Food scarcity: Traditional ruler, worshipper, make case for irrigation farming
Olubunmi Osoteku, Ibadan
The Olubadan of Ibadan, Oba Saliu Adetunji, and traditional worshippers in Nigeria, have urged the Federal Government and governors in the Southwest region of the country to urgently adopt irrigation farming as a way of tackling the projected food scarcity in 2021.
This follows the recent outcry by the Farmers Association from the Oke-Ogun region of Oyo State, who said there would be scarcity of maize in 2021 because of what they called a failed weather forecast which made them cultivate maize causing them to lose their investment to drought.
Oba Adetunji advised that for Nigeria to avert food shortage in the year, effort should be directed towards mass irrigation farming to avoid the effects of bad weather on planting, while farmers should also be protected from criminals that attack them and destroy their farms.
The first class Monarch made the call over the weekend, at the installation ceremony of Dr Fayemi Fakayode as the Mogaji of Onibudo family, at the Ibadan House, Oke Aremo, Yemetu, Ibadan.
Oba Adetunji, who was represented at the event by Chief Shina Olatunji Aresa, the Mogaji of Okiti Family in Ibadan, said every Nigerian should be agitated with the news of possible food crisis in the year 2021 as people are already experiencing economic challenges due to the COVID-19 pandemic.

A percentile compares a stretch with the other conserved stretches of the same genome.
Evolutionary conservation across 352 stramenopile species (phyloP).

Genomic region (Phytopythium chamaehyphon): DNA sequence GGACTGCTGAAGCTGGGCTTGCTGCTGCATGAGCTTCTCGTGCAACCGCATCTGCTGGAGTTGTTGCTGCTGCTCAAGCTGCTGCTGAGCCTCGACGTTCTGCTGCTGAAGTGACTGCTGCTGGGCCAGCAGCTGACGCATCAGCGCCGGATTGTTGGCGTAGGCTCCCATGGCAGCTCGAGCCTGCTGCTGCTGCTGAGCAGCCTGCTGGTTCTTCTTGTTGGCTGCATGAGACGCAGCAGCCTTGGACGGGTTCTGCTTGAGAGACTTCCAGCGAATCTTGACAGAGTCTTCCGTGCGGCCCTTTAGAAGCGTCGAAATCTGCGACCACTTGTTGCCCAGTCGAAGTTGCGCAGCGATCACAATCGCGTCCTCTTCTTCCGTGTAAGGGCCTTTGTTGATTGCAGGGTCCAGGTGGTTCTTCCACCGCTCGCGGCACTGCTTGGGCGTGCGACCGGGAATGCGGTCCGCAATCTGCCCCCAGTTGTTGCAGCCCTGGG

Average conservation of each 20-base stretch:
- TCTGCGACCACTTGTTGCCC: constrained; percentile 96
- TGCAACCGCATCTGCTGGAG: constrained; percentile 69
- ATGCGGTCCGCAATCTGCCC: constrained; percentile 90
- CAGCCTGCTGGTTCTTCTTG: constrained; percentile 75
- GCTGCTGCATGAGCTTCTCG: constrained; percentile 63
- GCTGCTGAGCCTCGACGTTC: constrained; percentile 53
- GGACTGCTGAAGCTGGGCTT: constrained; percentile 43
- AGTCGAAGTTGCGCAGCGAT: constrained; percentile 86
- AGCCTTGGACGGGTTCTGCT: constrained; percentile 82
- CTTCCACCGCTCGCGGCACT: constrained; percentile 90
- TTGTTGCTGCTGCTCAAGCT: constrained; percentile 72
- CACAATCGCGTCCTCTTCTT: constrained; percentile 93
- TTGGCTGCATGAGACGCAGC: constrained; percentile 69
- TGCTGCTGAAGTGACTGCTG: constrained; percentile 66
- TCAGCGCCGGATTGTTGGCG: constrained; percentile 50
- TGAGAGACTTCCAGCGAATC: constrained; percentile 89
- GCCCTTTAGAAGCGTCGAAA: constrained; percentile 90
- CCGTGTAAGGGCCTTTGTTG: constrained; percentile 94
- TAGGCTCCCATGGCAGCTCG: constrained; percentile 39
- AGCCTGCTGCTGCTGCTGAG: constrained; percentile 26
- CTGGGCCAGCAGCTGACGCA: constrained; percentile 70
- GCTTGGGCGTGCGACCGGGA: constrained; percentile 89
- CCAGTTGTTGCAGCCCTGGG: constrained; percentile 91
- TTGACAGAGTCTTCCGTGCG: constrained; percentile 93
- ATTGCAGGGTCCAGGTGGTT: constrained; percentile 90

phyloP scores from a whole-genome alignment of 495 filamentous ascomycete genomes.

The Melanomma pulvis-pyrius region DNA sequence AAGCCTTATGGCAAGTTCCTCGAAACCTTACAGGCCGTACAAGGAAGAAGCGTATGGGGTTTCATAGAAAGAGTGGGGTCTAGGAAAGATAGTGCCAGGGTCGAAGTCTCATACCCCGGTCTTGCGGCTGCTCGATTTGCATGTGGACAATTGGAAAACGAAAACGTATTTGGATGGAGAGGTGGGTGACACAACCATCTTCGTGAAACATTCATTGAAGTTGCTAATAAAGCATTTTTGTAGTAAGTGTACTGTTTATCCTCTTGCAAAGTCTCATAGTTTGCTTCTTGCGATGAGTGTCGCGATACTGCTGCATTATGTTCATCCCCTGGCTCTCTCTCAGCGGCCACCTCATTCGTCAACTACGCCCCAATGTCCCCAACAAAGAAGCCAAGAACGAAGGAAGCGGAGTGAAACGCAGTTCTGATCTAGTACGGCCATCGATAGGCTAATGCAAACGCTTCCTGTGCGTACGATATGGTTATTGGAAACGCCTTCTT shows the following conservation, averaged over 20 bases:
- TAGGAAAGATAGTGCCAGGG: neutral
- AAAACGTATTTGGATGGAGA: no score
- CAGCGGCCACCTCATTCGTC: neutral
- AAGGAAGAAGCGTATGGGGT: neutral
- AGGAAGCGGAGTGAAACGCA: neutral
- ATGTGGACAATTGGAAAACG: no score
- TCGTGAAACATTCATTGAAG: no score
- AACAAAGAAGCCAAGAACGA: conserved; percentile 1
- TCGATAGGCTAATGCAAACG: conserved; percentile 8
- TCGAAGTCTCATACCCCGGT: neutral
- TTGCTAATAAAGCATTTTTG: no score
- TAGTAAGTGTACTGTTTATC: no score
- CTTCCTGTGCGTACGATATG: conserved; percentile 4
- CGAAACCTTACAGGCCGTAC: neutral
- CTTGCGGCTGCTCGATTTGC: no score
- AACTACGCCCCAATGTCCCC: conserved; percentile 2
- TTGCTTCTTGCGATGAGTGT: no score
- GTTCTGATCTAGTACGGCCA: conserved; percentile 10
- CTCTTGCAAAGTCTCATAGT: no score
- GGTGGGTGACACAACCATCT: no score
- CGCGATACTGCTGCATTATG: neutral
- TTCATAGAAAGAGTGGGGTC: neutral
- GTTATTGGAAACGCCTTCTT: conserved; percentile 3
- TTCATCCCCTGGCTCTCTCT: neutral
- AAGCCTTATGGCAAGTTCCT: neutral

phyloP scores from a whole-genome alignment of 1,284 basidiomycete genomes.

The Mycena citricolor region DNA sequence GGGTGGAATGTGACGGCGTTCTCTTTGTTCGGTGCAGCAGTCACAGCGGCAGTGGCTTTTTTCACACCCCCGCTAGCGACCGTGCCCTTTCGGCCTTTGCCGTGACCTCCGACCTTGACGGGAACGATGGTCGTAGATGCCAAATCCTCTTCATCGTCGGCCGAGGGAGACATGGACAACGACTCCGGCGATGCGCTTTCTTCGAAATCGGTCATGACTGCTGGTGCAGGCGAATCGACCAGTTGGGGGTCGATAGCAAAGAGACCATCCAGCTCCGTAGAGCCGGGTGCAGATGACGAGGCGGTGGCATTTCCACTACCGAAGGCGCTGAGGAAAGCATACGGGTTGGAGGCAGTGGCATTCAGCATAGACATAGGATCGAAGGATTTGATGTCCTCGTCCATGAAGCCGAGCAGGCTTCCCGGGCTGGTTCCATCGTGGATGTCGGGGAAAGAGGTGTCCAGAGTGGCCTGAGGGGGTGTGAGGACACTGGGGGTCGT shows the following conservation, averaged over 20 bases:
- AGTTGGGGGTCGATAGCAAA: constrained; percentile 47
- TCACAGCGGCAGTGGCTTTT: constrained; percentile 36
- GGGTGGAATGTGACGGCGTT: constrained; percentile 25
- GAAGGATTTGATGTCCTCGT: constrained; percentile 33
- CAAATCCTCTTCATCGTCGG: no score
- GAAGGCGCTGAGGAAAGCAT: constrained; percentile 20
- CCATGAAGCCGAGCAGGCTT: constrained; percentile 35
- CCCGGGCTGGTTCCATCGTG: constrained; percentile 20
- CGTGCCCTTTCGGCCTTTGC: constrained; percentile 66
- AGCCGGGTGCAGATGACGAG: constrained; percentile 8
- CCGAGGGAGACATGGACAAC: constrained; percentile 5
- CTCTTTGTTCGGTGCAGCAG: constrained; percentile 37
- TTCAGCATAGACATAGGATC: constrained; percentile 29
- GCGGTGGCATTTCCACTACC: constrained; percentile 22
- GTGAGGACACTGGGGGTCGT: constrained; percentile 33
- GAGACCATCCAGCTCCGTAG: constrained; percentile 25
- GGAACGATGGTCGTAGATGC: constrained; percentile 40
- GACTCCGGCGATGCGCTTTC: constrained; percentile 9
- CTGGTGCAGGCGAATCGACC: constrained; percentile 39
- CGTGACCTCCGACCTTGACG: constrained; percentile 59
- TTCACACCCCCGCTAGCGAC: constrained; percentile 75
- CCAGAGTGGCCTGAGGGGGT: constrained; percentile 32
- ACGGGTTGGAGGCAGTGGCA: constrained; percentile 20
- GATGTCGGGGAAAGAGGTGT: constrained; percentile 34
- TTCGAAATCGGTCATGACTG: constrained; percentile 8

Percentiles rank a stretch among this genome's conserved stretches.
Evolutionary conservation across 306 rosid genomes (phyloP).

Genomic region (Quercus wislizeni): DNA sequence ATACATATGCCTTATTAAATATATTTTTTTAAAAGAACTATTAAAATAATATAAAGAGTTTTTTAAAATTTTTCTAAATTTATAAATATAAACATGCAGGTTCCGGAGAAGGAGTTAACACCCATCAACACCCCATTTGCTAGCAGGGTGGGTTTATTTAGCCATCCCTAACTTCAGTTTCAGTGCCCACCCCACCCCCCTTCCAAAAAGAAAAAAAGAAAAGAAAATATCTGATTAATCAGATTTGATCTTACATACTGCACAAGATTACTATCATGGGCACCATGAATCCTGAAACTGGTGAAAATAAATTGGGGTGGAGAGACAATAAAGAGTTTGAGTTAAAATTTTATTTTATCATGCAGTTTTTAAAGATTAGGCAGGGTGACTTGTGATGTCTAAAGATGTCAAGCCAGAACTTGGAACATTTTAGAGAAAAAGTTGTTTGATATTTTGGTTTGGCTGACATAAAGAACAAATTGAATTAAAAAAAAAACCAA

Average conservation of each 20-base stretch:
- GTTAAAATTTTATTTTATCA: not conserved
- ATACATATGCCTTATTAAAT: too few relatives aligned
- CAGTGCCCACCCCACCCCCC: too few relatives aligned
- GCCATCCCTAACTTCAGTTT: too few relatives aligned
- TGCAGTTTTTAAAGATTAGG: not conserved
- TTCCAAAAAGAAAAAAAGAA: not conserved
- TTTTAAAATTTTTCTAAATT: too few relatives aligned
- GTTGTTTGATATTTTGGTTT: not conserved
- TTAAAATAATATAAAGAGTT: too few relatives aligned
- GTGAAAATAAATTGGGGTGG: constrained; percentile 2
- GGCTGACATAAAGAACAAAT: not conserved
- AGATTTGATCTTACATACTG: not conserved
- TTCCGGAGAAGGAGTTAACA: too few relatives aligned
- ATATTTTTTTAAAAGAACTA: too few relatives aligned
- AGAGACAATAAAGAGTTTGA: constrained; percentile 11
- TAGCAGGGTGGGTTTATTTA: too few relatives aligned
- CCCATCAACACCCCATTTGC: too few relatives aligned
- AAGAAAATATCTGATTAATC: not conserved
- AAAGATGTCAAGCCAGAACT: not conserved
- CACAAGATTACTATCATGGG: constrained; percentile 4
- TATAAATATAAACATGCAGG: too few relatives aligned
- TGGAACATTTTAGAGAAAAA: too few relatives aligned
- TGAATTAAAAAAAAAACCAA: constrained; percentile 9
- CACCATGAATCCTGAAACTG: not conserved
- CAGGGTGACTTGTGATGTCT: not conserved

He said: “We should see that the time has come for us to realize that the way we practice farming here in Southwest Nigeria cannot sustain us in food sufficiency. The year 2021 food shortage projection by some Nigerians is predicated on so many reasons ranging from bad weather to insecurity and largely poor funding from the government.”
“We can avert hunger and food crisis if the Federal Government can come to the aid of farmers and provide security for farmers. Situations where farmers were killed and maimed in their farmlands, situations where crops were destroyed by cattle will not attract young Nigerians to farming,” the Oba stated.
Oba Adetunji called on Governor Seyi Makinde to sign the Anti-Grazing Law of Oyo State so as to give assurance to those that are interested in farming and for perpetrators of farm destruction and attacks on farmers to have a rethink before committing such crimes.
While also speaking at the event, the Secretary-General, International Council for Ifa Religion, Dr Biodun Agboola, said the time was ripe for the Southwestern states to collaborate in ensuring food sufficiency in the year 2021.
Agboola, who is a lecturer at the Faculty of Agriculture, Obafemi Awolowo University (OAU), Ile Ife, said only irrigation system could put a lasting solution to food crisis in Nigeria, giving example of the full adoption of irrigation farming in Northern Nigeria supported by their governors and the Federal Government, through federal agencies.
He said: “As a farmer myself, I have come to realise that the problem farmers encounter is lack of good facilities and infrastructures in the farm and for the citizens to escape hunger, we must produce more food. The Southwest governors should collaborate and evolve solutions to this problem.”
Dr Agboola urged the Oyo State Government to give attention to fixing the Ikere Gorge Dam at Iseyin, the Erelu Water Works at Asejire and others which could be used to assist farm settlements along those areas, in order to be free from poor weather and natural occurrences that affect farm cultivation.